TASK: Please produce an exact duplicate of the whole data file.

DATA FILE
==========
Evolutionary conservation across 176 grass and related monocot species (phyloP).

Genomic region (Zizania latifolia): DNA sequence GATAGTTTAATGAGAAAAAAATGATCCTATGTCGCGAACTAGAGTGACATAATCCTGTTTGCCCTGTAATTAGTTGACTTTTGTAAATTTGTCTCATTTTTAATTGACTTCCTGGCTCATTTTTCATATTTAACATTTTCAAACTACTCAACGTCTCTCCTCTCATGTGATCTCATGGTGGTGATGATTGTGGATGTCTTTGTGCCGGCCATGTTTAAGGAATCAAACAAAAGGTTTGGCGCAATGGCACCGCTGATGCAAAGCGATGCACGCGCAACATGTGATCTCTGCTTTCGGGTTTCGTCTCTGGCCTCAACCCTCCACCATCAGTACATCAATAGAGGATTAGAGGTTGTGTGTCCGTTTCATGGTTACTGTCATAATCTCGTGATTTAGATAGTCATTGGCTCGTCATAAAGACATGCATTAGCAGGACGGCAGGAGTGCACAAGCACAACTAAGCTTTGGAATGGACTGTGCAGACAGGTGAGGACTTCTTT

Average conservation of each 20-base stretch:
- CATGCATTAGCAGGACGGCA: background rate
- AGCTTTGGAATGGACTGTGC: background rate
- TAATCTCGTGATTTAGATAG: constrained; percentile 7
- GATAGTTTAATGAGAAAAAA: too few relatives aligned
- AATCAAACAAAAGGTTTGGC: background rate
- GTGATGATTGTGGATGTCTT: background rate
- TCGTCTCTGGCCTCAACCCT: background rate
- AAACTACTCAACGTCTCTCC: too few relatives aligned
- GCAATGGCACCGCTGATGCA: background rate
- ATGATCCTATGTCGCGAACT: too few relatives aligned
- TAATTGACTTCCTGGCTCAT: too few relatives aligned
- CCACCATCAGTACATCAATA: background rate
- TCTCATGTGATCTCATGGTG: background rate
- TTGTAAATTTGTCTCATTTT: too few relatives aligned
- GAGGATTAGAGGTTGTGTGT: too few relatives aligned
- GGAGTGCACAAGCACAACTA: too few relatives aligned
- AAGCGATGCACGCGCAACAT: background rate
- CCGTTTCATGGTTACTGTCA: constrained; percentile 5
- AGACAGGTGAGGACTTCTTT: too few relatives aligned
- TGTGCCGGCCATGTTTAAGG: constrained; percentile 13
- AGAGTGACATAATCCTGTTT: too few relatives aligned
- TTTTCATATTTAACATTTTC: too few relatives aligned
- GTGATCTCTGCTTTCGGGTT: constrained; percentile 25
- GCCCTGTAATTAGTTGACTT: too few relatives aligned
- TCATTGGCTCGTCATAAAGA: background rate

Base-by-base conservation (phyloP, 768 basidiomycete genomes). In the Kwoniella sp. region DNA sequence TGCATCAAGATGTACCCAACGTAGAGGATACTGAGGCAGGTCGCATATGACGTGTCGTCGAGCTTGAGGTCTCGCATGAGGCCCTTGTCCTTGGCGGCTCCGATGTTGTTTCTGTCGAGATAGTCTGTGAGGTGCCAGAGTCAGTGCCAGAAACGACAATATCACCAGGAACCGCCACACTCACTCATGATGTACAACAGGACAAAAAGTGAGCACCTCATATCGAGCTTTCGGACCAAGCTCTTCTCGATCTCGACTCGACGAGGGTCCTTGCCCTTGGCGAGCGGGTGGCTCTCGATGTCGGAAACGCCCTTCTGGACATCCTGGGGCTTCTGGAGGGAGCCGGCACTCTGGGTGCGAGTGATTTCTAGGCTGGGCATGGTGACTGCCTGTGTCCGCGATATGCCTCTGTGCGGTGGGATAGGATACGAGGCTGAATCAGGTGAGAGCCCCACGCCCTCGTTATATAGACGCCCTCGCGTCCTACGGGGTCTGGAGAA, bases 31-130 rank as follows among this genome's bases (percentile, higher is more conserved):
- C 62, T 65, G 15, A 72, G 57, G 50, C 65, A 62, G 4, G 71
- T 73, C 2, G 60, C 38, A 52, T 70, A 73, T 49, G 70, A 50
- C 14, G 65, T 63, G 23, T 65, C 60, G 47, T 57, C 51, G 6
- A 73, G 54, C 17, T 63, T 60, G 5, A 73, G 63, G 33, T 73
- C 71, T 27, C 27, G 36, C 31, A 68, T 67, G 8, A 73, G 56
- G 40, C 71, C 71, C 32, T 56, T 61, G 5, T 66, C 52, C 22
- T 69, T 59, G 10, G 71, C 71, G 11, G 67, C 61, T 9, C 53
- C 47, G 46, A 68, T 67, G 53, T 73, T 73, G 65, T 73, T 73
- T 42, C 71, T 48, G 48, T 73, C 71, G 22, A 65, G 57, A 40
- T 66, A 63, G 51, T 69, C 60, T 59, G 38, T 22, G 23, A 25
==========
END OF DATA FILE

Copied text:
Evolutionary conservation across 176 grass and related monocot species (phyloP).

Genomic region (Zizania latifolia): DNA sequence GATAGTTTAATGAGAAAAAAATGATCCTATGTCGCGAACTAGAGTGACATAATCCTGTTTGCCCTGTAATTAGTTGACTTTTGTAAATTTGTCTCATTTTTAATTGACTTCCTGGCTCATTTTTCATATTTAACATTTTCAAACTACTCAACGTCTCTCCTCTCATGTGATCTCATGGTGGTGATGATTGTGGATGTCTTTGTGCCGGCCATGTTTAAGGAATCAAACAAAAGGTTTGGCGCAATGGCACCGCTGATGCAAAGCGATGCACGCGCAACATGTGATCTCTGCTTTCGGGTTTCGTCTCTGGCCTCAACCCTCCACCATCAGTACATCAATAGAGGATTAGAGGTTGTGTGTCCGTTTCATGGTTACTGTCATAATCTCGTGATTTAGATAGTCATTGGCTCGTCATAAAGACATGCATTAGCAGGACGGCAGGAGTGCACAAGCACAACTAAGCTTTGGAATGGACTGTGCAGACAGGTGAGGACTTCTTT

Average conservation of each 20-base stretch:
- CATGCATTAGCAGGACGGCA: background rate
- AGCTTTGGAATGGACTGTGC: background rate
- TAATCTCGTGATTTAGATAG: constrained; percentile 7
- GATAGTTTAATGAGAAAAAA: too few relatives aligned
- AATCAAACAAAAGGTTTGGC: background rate
- GTGATGATTGTGGATGTCTT: background rate
- TCGTCTCTGGCCTCAACCCT: background rate
- AAACTACTCAACGTCTCTCC: too few relatives aligned
- GCAATGGCACCGCTGATGCA: background rate
- ATGATCCTATGTCGCGAACT: too few relatives aligned
- TAATTGACTTCCTGGCTCAT: too few relatives aligned
- CCACCATCAGTACATCAATA: background rate
- TCTCATGTGATCTCATGGTG: background rate
- TTGTAAATTTGTCTCATTTT: too few relatives aligned
- GAGGATTAGAGGTTGTGTGT: too few relatives aligned
- GGAGTGCACAAGCACAACTA: too few relatives aligned
- AAGCGATGCACGCGCAACAT: background rate
- CCGTTTCATGGTTACTGTCA: constrained; percentile 5
- AGACAGGTGAGGACTTCTTT: too few relatives aligned
- TGTGCCGGCCATGTTTAAGG: constrained; percentile 13
- AGAGTGACATAATCCTGTTT: too few relatives aligned
- TTTTCATATTTAACATTTTC: too few relatives aligned
- GTGATCTCTGCTTTCGGGTT: constrained; percentile 25
- GCCCTGTAATTAGTTGACTT: too few relatives aligned
- TCATTGGCTCGTCATAAAGA: background rate

Base-by-base conservation (phyloP, 768 basidiomycete genomes). In the Kwoniella sp. region DNA sequence TGCATCAAGATGTACCCAACGTAGAGGATACTGAGGCAGGTCGCATATGACGTGTCGTCGAGCTTGAGGTCTCGCATGAGGCCCTTGTCCTTGGCGGCTCCGATGTTGTTTCTGTCGAGATAGTCTGTGAGGTGCCAGAGTCAGTGCCAGAAACGACAATATCACCAGGAACCGCCACACTCACTCATGATGTACAACAGGACAAAAAGTGAGCACCTCATATCGAGCTTTCGGACCAAGCTCTTCTCGATCTCGACTCGACGAGGGTCCTTGCCCTTGGCGAGCGGGTGGCTCTCGATGTCGGAAACGCCCTTCTGGACATCCTGGGGCTTCTGGAGGGAGCCGGCACTCTGGGTGCGAGTGATTTCTAGGCTGGGCATGGTGACTGCCTGTGTCCGCGATATGCCTCTGTGCGGTGGGATAGGATACGAGGCTGAATCAGGTGAGAGCCCCACGCCCTCGTTATATAGACGCCCTCGCGTCCTACGGGGTCTGGAGAA, bases 31-130 rank as follows among this genome's bases (percentile, higher is more conserved):
- C 62, T 65, G 15, A 72, G 57, G 50, C 65, A 62, G 4, G 71
- T 73, C 2, G 60, C 38, A 52, T 70, A 73, T 49, G 70, A 50
- C 14, G 65, T 63, G 23, T 65, C 60, G 47, T 57, C 51, G 6
- A 73, G 54, C 17, T 63, T 60, G 5, A 73, G 63, G 33, T 73
- C 71, T 27, C 27, G 36, C 31, A 68, T 67, G 8, A 73, G 56
- G 40, C 71, C 71, C 32, T 56, T 61, G 5, T 66, C 52, C 22
- T 69, T 59, G 10, G 71, C 71, G 11, G 67, C 61, T 9, C 53
- C 47, G 46, A 68, T 67, G 53, T 73, T 73, G 65, T 73, T 73
- T 42, C 71, T 48, G 48, T 73, C 71, G 22, A 65, G 57, A 40
- T 66, A 63, G 51, T 69, C 60, T 59, G 38, T 22, G 23, A 25